Ethics & travel — why travelling well matters

Mosque in Koh Panyee — island village built on stilts in Phang Nga Bay, Thailand.

The small fisherman community of Koh Panyee sprawls out from the edge of a sheer limestone island. Originally built on stilts due to a law restricting the ownership of land to Thai nationals, the village has now become a main stopping point on boat tours around Thailand’s popular Phang Nga Bay. Every day boat loads of tourists arrive on the island to wander its narrow alleys and peruse the stalls selling pearl jewellery and travel paraphernalia.

I visited the island with some friends in November. We were taken to see the school and its floating football pitch — built by the Thai government for the benefit of the local school. When we arrived we met children trying to sell us knick-knacks to “fund their education” instead of in their lessons, and rafts of other tourists tramping through the school with their Go-Pros filming children in their classrooms during nap time.

The second stop on the tour was James Bond island, where scenes from Man with the Golden Gun were filmed. Here we didn’t even get off the boat. While our guide was trying to entice us with promises of ice cream and coconuts, there were so many people crammed on to the small beach that it didn’t feel worth it.


The whole trip made me feel uncomfortable. The social and environmental impacts that we were responsible for were significant and for me crossed a line of acceptability. It was disruptive to the children and their education — in the UK we would not accept tourists arriving en masse to our children’s school every day and filming them.

Over exploitation of Thailand’s areas of natural beauty is also a familiar story. It has become so bad in some places that the government has even gone so far as to close some of its famous landmarks — including the famous “Beach” near Koh Phi Phi popularised by the 2000 film of the same name.

I understand that tourism is an essential industry for many of Thailand’s communities and for the country’s economic development itself. It will have certainly brought opportunities to earn a living that otherwise would have been lacking. But the visit to the school and the lack of protections afforded to the children in the name of tourism and the lack of protection afforded to James Bond island felt unsustainable, unethical and exploitative.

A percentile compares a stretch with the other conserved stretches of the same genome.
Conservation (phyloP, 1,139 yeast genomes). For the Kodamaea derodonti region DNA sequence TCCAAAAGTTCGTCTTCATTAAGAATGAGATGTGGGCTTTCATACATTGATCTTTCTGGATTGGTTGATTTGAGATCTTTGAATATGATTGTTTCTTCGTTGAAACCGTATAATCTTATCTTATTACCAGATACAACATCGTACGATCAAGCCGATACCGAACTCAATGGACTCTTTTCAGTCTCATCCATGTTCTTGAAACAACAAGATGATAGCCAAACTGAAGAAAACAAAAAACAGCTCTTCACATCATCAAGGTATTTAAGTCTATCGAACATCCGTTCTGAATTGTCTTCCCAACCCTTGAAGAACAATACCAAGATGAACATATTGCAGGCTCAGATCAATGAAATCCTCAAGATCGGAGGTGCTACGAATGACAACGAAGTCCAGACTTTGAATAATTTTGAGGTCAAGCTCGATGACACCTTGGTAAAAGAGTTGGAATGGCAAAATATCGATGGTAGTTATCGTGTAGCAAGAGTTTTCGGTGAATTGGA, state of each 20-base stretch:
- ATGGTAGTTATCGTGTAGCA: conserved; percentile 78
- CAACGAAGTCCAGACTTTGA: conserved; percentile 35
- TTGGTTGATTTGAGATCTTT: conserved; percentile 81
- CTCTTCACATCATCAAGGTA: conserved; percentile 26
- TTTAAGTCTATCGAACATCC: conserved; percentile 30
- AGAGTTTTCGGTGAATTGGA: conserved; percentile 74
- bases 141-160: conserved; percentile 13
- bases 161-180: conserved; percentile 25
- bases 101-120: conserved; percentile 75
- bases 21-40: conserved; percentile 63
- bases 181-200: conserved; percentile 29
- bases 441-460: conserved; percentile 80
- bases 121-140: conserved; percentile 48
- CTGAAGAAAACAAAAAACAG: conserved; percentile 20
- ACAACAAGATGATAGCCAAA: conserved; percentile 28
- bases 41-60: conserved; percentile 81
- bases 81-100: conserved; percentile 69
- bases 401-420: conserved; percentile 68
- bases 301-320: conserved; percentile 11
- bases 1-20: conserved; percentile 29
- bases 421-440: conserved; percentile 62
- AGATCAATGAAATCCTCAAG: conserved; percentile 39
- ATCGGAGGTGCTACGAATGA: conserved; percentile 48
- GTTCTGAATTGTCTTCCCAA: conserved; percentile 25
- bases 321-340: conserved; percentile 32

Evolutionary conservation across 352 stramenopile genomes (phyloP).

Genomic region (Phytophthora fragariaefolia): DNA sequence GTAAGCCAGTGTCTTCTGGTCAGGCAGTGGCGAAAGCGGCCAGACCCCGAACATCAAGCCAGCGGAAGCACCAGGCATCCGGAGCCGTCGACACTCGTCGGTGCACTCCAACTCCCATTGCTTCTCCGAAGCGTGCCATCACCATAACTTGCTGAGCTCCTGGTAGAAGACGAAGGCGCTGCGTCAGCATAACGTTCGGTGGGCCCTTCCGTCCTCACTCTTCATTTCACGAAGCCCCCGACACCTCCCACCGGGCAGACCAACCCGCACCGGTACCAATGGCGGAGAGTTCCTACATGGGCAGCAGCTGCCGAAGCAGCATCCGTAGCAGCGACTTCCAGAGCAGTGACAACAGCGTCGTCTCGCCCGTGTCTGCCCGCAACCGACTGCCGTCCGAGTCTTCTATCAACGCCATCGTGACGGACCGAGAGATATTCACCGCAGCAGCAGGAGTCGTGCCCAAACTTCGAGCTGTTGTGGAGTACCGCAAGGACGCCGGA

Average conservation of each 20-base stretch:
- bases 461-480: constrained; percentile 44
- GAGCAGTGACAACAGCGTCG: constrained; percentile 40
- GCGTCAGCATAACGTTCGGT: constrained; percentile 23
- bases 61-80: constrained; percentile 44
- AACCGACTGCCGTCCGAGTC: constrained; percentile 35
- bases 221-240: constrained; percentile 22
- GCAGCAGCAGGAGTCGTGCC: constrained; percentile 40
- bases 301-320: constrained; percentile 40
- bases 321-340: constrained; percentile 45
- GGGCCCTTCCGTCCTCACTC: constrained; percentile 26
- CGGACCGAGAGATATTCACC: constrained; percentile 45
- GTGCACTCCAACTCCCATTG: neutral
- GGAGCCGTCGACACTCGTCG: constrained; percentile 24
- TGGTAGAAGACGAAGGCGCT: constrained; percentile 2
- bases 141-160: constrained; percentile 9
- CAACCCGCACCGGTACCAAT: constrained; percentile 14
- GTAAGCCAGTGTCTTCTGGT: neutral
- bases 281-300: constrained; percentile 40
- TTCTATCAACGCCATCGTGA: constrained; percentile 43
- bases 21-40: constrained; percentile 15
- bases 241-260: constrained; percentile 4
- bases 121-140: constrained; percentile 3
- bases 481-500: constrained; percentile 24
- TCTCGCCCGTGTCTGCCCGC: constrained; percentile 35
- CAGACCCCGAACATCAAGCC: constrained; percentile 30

Tourism is the world’s biggest industry, estimated to be worth around US$4 trillion. And it will only continue to grow.

One of the major consideration our group made when organising our trip was beating the Chinese tourists. Chinese tourism is having a major impact on countries in South East Asia. While there appears to be substantial hostility towards it both from host communities and the Western traveller community to their sheer numbers amongst other issues, it is in many ways fundamentally altering the industry as a whole.

More people are travelling and want to see the world. And this means that the potential of our collective impact — both positive and negative — is greater.


So what do we do?

I’m not saying don’t travel. Seeing the world is a phenomenally enlightening experience. Not to mention relaxing. Tourism undoubtedly can have a positive impact on local communities and countries — in fact, it is a specific economic development strategy and one of the biggest economic sectors in the world. But the positive impacts are far from inevitable.

I’m hearing more and more sad stories about the negative impact of tourism. The Beach is closed. Halong Bay is overly polluted. In traditional neighbourhoods around the world like Gracia in Barcelona, Principe Real in Lisbon and Bukchon Hanok Village in Seoul there is a burgeoning backlash against tourism.

Whether tourism has a positive impact or not comes down to choices — your choices. And it comes down to whether you educate yourself about your options. Travelling well really matters.

Despite the negative examples I’ve cited above, I’ve seen plenty of positive examples. I’ve been impressed with communities, restaurants, hotels and tour operators who have gone out of their way to give back to the local community, educate tourists and travellers and reduce their environmental impact.

So if you are interested in ethical consumption in other areas of your life, travel shouldn’t be any different.